The Devil’s Corner

It existed many years ago, next to the San Juan de Dios River (now Calzada Independencia), the convent of Santa María de Gracia. One of its long walls faced the alley of the hanged man, known as that because a man accused of adultery was hanged there. The bedroom of the novices of the convent had a small window overlooking that alley.

One night the nuns were awakened by the screams and songs that were heard outside, when the novitiate teacher peeked out the window she could see in the alley a group of people performing a satanic ritual. After the nuns reported what they saw in the alley, the government discovered that one of the houses near the alley was the meeting point for such rituals; It was decorated with large paintings and altars in honor of Satan.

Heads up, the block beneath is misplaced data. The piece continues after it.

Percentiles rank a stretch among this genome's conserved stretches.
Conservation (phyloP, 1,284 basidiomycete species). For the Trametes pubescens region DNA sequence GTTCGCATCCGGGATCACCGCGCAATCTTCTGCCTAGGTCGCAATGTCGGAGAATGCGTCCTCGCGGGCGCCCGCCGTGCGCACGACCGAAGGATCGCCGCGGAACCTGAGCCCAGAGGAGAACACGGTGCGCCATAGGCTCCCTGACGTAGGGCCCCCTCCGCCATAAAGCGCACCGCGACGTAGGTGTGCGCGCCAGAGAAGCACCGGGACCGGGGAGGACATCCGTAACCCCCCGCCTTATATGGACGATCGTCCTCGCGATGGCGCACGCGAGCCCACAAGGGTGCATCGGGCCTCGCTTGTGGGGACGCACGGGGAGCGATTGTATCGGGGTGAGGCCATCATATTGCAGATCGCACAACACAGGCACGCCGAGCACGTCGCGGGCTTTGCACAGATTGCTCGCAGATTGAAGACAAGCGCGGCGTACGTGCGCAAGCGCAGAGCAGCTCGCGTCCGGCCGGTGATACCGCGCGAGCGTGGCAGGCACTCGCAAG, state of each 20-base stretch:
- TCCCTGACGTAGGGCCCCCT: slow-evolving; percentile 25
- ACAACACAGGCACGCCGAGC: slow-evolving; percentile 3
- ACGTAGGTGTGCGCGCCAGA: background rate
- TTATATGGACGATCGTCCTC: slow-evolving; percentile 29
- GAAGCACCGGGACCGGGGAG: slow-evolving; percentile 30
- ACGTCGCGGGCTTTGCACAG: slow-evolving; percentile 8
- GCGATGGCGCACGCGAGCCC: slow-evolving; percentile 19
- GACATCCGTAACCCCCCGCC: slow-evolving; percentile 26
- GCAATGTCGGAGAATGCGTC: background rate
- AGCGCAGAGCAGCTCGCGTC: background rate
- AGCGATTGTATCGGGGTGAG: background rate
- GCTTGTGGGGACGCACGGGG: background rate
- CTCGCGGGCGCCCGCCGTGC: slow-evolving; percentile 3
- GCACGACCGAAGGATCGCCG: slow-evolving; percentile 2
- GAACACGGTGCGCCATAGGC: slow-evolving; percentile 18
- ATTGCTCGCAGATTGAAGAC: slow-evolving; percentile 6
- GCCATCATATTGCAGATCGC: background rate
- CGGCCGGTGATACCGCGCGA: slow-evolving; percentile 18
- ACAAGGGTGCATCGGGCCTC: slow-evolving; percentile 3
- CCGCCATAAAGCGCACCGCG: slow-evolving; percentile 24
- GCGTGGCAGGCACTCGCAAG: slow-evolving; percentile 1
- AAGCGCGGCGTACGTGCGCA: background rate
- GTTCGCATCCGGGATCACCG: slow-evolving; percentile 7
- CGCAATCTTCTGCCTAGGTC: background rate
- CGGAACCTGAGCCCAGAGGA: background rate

People stopped going there because there was a rumor that the devil appeared in the alley at night. People who dared to go through the alley did so praying or with religious objects in their hands. The fame of the alley was so great that it soon went from being “the alley of the hangman” to “the Rincon del Diablo”. With time, the convent ceased to exist, the house of the satanic rituals became the building of the Ministry of Tourism and the government ended up installing a fountain with statues of children in the alley.

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